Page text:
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Title: Mary Anderson, Wichita, Kansas to Her Mother, Co. Wicklow
CollectionIrish Emigration Database
FileAnderson, Mary/15
SenderAnderson, Mary (Minnie)
Sender Genderfemale
Sender Occupationhousewife
Sender Religionunknown
OriginWichita, Kansas, USA
DestinationCo. Wicklow, Ireland
Recipient Genderfemale
SourceT3258/4/8: Photocopied by Courtesy of General Sir John Anderson
ArchiveThe Public Record Office, Northern Ireland
Doc. No.9410312
Partial Date
Doc. TypeEMG
LogDocument added by LT, 20:10:1994.
Word Count877
TranscriptMonday 4th July 1886

My darling Mother
This is the last sheet of paper in the house, so
you must excuse it - Your letter came some days ago -
We are both so glad you like our photos -
I am on the look out for Maria's & Eva's -
Henry started last evening on his journey, goes
first to Baltimore to see a friend of Mr. Smithsons'
& get information then on through the States
of Virginia, Tennessee, Alabama, & Georgia
I send by this post a map of the States, you
will see the railway line he goes by - the principal
places he stops to look at are marked by a
circle in pencil - you will see (if we go to any of
them) how much nearer we shall be to the
Eastern coast only two days journey from New York
& close to Baltimore - San Francisco so far
away - Mr Carroll there now, we have letters from
him frequently - In each he raves about whatever
place he happens to be at, Los Angeles, "delightful"
San Diego (where his cousin who travelled out with
him is married to young Mayrick of Ballybrack)
Are to use a mild word NEW - He confided
them to H. who, he was disappointed to find
had quite different "views" -
We have been so busy packing - Henry of
course doing all, we now have everything
packed up except barely what will do us
till we move, when all extra things can go
into my fine large trunk. We were nearly
melted at the packing - the heat is almost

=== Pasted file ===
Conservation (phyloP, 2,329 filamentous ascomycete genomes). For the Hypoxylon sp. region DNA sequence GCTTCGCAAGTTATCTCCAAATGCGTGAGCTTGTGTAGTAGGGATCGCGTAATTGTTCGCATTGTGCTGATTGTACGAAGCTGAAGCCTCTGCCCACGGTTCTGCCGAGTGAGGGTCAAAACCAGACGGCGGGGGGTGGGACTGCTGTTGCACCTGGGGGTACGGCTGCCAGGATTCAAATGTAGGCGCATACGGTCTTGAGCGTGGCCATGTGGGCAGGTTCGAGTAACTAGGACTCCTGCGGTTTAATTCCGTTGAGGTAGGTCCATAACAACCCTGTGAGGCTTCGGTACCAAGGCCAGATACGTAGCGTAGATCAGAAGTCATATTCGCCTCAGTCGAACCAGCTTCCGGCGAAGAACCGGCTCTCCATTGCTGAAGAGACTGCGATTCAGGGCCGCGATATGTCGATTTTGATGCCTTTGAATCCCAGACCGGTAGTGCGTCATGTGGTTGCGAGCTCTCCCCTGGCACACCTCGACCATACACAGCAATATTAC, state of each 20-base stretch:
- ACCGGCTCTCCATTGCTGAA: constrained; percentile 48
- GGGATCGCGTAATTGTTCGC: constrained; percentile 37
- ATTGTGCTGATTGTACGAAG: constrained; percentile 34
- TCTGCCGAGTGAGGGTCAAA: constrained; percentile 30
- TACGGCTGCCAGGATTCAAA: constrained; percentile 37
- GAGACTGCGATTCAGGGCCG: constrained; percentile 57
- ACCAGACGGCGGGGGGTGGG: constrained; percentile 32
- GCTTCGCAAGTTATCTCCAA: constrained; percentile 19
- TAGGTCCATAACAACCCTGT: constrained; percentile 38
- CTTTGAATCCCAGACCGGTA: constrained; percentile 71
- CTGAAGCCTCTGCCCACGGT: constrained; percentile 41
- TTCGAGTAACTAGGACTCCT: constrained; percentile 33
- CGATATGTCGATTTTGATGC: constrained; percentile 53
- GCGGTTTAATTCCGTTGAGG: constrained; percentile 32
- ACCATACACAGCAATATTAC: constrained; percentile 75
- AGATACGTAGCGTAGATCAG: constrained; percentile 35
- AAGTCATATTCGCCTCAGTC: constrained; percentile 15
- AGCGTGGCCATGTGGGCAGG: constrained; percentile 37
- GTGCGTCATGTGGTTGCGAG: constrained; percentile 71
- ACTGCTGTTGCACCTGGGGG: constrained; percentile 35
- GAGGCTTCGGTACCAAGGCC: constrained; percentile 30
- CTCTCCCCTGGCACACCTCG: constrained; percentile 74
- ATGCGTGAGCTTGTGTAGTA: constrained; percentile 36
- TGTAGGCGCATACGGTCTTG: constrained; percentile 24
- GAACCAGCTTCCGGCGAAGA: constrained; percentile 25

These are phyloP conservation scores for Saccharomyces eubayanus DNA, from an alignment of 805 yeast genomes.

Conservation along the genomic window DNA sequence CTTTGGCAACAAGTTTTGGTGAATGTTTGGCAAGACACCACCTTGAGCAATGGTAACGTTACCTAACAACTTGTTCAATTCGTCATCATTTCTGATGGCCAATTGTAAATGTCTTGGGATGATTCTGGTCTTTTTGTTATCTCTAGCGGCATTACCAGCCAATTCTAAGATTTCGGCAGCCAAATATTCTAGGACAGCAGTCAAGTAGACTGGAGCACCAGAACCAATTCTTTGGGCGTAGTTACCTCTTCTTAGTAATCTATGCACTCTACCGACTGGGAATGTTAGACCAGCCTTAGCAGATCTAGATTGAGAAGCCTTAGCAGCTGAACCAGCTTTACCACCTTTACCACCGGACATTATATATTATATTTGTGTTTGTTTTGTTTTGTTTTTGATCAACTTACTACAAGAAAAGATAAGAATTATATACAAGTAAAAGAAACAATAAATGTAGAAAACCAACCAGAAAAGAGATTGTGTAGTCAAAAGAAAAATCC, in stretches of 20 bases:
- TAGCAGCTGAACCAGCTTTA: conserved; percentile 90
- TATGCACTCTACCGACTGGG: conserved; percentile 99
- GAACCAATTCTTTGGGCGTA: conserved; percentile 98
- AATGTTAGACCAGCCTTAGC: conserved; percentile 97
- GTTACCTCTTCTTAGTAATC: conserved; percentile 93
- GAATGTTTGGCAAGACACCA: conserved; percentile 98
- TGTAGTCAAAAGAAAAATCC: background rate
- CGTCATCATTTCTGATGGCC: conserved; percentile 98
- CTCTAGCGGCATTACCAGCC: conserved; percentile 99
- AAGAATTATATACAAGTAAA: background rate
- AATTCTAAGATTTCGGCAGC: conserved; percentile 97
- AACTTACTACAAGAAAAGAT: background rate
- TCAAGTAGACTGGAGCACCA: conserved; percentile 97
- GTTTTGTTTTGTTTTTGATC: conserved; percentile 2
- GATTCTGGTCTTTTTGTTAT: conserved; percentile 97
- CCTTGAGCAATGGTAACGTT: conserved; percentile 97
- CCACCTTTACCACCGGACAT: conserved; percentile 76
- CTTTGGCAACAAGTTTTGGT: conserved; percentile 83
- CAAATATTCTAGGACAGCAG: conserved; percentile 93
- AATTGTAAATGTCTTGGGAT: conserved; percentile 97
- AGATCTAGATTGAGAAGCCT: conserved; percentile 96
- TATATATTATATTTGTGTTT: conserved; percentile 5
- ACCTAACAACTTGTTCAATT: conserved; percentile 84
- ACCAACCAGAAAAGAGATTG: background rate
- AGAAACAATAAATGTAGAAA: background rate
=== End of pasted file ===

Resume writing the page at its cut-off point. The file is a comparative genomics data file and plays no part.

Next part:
unendurable - one's skin pouring with perspiration
constantly - The bath one's only comfort - not
a pleasant prospect for travelling - everyone
who can, leaving Wichita for the hills of
Colorado & here & there - I am plunged into
a second sewing job owing to our move
what does to stay at home with does not
do to go away with, however I shall get
all done now nicely - the cow is sold, & we
are buying milk, which saves me a good deal
of trouble.
I am charmed to hear of dear Harris'
lovely time - how she will enjoy it, & how
Give my fondest love to her & to dear Bell
I delight in all news of her doings - She
will be rich in pretty views & have numbers
to show you when she comes home
I think I never heard of anything worse
than the Horners' conduct towards you all -
I am surprised at Mr. Horner, & gave her
credit for more steadfast feelings of
mindness & friendship - Why it can be, is
what I should like to be [know?] - very probably
Wm. [William] Indeed it is shameful -
Give my love to the Ghan ladies, Mussons,
Smyths, Douglasses & all kind old friends,
I often think of them all -
Since writing last Henry has made something
over £400 more - which brings our little "pile"
up to a little more than £4000 - all
our own - I can tell you we feel very glad &
thankful to have done so well in less than
two years - & I am sure you are all
glad with & for us -
I am so glad to hear from Sheffield today
that Nora has a fine boy - I am so glad it
is a boy - & there seems to be several pleasure
& congratulations among their Sheffield friends
it seems she & Rebecca like girls best.
D'arcy is a fine child, but, being more sensitive in
both body & mind than the others, he will never be
such a favorite, nor appear to such advantage
as the Twins - They don't know what shyness is -
& come out before people while he shrinks in -
He is troubled to a pitiable degree with strange
thoughts & puzzling ideas - One night he was crying
a great deal, & I asked him what was wrong, he
said "Mother isn't it dreadful to think of the time
when this world & we shall be NOTHING - I can't
bear to think of it! - I tried to comfort him with the
thought that our souls would live on, when our bodies
were dead, also that wealthy & the world would never
be NOTHING, always something useful & c - "Then"
he said "There's no such thing as NOTHING - only
in our minds" - At present he is trying vainly to
solve the problem as to "what laid the egg the first
hen came out of?" - Violet answers promptly
"God" - & the Twins chime in "God laid Everything"
(One would think they had had the advantage of Miss Kane's
teaching) but D'arcy is not yet satisfied -
The house is so lovely & everything spiritless without
the "Good Man" I wish we were all together again &
settled someplace for the present at least - I don't
feel so much afraid now that we have near neighbours
who tho' [though?] vulgar are friendly - still it is disagreeable
How are you? Kisses & fond love to each dear one
Your own Min